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Employee-Employer Arbitration Agreement Did Not Apply To The California Civil Rights Department
John Doe signed an arbitration agreement in 2015 as a condition of his employment with Cisco Systems, Inc. The agreement required Cisco and Doe to arbitrate “all disputes or claims arising from or relating to” Doe’s employment, including claims of discrimination, retaliation, and harassment.
Several years after signing the arbitration agreement, Doe filed a complaint with the California Department of Fair Employment and Housing, which was renamed the California Department of Civil Rights or CRD effective July 2022. Doe’s CRD complaint alleged discrimination on account of his ancestry or race. Doe also alleged Cisco retaliated against him after he complained.
The CRD notified Cisco of Doe’s complaint, investigated it, and decided it had merit. At that stage, the CFD tries to resolve the claim informally with the employer. If a claim is not resolved informally, the CRD has the following options: 1) decline to pursue the matter further and issue a right to sue notice, which allows the employee to sue the employer; or 2) CRD may sue the employer. The claimant employee may participate in a CRD lawsuit but is not required to do so.
The CRD attempted to resolve Doe’s claim but was unsuccessful. The CRD filed a lawsuit against Cisco. Doe did not join as a party to the CRD lawsuit.
Cisco filed a motion to compel arbitration, contending that the CRD was bound by Doe’s arbitration agreement. The trial court denied the motion, and Cisco appealed.
On appeal, the California Court of Appeal framed the issue as whether a contract, such as an arbitration agreement, binds a third party who did not sign the contract. The Court of Appeal quickly agreed with the trial court, stating that a fundamental aspect of any contract is mutual consent and that a contract cannot exist unless both parties have agreed to the same thing. Here, the CRD never consented to resolve disputes with Cisco by arbitration, so it was not contractually bound to arbitrate.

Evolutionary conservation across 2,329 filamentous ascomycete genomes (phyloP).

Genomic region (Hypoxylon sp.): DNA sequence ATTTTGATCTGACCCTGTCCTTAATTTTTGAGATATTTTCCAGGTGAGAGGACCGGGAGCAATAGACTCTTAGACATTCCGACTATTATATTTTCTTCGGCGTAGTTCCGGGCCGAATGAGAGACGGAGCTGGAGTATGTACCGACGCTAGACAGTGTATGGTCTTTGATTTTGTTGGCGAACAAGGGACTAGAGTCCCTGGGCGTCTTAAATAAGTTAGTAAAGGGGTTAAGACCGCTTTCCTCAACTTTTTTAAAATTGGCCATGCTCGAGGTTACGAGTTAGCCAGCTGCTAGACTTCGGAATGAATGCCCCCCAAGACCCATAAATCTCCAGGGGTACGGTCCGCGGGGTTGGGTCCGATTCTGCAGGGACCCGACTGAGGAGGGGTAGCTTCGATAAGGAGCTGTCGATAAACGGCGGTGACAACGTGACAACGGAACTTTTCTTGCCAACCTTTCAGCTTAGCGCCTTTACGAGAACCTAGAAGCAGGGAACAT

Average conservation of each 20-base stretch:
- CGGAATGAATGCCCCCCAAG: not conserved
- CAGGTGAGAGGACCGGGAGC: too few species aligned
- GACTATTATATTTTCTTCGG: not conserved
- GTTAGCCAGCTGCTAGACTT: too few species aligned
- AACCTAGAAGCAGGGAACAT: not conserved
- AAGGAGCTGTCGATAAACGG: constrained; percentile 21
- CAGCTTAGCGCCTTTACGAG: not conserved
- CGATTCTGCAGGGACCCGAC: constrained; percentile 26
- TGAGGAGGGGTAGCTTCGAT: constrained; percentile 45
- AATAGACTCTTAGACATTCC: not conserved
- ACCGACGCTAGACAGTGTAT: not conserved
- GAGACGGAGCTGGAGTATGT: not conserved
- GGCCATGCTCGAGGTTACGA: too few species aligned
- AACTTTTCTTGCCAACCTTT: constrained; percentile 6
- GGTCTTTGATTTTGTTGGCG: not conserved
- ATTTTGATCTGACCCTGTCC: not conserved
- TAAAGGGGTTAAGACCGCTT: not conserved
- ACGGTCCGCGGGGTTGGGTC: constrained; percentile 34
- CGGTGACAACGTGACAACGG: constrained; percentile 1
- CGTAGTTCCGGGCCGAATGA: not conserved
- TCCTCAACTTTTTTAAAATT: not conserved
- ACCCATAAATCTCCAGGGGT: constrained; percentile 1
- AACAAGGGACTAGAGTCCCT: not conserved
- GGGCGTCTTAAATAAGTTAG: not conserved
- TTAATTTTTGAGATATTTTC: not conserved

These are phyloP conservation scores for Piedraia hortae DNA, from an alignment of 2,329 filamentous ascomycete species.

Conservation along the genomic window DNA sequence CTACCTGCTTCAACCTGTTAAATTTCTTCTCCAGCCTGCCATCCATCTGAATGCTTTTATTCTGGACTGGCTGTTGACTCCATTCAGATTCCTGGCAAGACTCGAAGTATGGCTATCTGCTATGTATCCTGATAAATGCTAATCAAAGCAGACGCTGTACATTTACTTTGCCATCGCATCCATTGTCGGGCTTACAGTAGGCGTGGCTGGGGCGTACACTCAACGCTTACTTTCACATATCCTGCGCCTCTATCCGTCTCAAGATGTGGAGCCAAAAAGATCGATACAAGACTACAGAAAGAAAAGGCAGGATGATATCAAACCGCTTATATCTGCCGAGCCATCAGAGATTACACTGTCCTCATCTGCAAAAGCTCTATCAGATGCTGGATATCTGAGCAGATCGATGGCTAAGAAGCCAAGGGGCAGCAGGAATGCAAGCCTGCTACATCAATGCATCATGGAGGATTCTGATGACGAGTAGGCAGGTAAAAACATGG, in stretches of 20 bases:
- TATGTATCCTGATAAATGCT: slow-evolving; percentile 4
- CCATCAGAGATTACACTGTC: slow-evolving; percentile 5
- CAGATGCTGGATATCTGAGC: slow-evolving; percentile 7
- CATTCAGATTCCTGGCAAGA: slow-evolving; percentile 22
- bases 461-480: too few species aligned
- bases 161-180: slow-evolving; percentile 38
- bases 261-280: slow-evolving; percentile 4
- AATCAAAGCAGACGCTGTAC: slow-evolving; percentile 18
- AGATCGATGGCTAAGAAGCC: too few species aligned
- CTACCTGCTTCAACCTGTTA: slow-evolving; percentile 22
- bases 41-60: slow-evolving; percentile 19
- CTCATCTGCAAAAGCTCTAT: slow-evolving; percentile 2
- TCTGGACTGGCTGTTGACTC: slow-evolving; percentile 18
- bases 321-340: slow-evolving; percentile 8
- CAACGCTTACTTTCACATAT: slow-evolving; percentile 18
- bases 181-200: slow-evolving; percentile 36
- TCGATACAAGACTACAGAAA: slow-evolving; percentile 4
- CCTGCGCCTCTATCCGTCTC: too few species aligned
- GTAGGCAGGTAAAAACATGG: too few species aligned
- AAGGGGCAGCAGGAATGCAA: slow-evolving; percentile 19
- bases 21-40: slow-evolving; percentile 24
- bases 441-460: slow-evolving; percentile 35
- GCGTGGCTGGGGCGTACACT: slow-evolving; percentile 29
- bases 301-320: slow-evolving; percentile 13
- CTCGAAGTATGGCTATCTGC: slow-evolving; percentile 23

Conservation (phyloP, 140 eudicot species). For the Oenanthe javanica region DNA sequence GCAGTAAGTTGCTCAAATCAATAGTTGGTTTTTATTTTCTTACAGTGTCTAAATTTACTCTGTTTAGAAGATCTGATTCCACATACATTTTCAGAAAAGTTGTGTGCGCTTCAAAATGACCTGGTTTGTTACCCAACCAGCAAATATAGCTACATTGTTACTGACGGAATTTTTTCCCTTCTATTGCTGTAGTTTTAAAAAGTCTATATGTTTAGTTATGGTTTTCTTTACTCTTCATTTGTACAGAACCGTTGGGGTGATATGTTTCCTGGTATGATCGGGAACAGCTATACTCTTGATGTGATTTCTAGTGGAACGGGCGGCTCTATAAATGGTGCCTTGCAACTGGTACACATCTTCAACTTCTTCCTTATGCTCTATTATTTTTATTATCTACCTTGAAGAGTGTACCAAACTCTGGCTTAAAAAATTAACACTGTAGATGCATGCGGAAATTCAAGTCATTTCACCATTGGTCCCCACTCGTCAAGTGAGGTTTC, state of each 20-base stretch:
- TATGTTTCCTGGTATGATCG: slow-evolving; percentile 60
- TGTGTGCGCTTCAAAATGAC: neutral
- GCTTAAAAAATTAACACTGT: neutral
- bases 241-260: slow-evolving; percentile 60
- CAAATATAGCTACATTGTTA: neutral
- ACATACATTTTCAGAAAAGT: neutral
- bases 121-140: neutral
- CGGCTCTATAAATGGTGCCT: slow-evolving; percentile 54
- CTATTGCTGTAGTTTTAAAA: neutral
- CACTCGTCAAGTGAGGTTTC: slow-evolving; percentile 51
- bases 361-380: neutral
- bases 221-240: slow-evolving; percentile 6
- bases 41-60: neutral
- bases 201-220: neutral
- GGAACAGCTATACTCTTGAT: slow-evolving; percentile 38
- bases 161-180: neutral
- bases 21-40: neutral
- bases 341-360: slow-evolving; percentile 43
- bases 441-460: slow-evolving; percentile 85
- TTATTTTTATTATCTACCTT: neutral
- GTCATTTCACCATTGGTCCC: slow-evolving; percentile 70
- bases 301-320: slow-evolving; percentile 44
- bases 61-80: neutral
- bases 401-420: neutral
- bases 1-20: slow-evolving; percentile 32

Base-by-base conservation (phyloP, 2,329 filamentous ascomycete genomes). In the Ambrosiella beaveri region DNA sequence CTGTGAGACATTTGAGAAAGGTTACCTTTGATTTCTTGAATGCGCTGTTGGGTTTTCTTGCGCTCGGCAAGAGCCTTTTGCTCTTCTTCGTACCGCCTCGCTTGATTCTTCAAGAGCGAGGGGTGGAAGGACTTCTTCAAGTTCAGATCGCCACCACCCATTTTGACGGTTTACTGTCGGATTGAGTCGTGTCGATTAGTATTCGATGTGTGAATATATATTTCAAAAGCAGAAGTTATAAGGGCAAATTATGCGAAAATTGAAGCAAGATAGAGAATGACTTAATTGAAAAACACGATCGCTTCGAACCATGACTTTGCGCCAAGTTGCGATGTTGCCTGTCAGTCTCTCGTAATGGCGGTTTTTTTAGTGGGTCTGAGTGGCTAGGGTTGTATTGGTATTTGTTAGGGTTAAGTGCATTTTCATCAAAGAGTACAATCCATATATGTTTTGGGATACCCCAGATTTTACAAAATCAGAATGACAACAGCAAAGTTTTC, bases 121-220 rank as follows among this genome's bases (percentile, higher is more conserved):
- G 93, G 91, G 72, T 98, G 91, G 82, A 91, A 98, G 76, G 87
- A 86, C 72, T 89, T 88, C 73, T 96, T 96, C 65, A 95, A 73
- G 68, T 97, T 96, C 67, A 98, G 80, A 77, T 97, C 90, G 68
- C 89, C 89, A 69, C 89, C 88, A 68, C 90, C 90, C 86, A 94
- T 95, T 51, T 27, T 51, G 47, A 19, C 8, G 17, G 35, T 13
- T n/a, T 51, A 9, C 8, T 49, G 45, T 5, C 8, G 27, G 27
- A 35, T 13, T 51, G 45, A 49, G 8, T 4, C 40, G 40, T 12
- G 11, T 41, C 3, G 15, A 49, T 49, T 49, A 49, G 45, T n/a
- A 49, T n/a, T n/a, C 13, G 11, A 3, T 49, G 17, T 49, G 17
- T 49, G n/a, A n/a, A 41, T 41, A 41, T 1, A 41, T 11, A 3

This finding did not end the inquiry. Cisco argued that the arbitration agreement also bound the CRD because the CRD was acting as Doe’s proxy. This theory also failed. The California Legislature gave the CRD the independent authority to sue an employer for some violations and to decide which course of action to pursue. The CRD acts independently from any employee-claimant, does not assume any obligations, and does not have an agency relationship with the claimant.
Dep’t of Fair Emp. & Housing v. Cisco Sys., Inc., 82 Cal.App.5th 93 (2022).
This case serves as a helpful reminder that, no matter what sort of agreements may exist between an employer and employee, the CRD is a separate entity that can pursue claims of its own accord.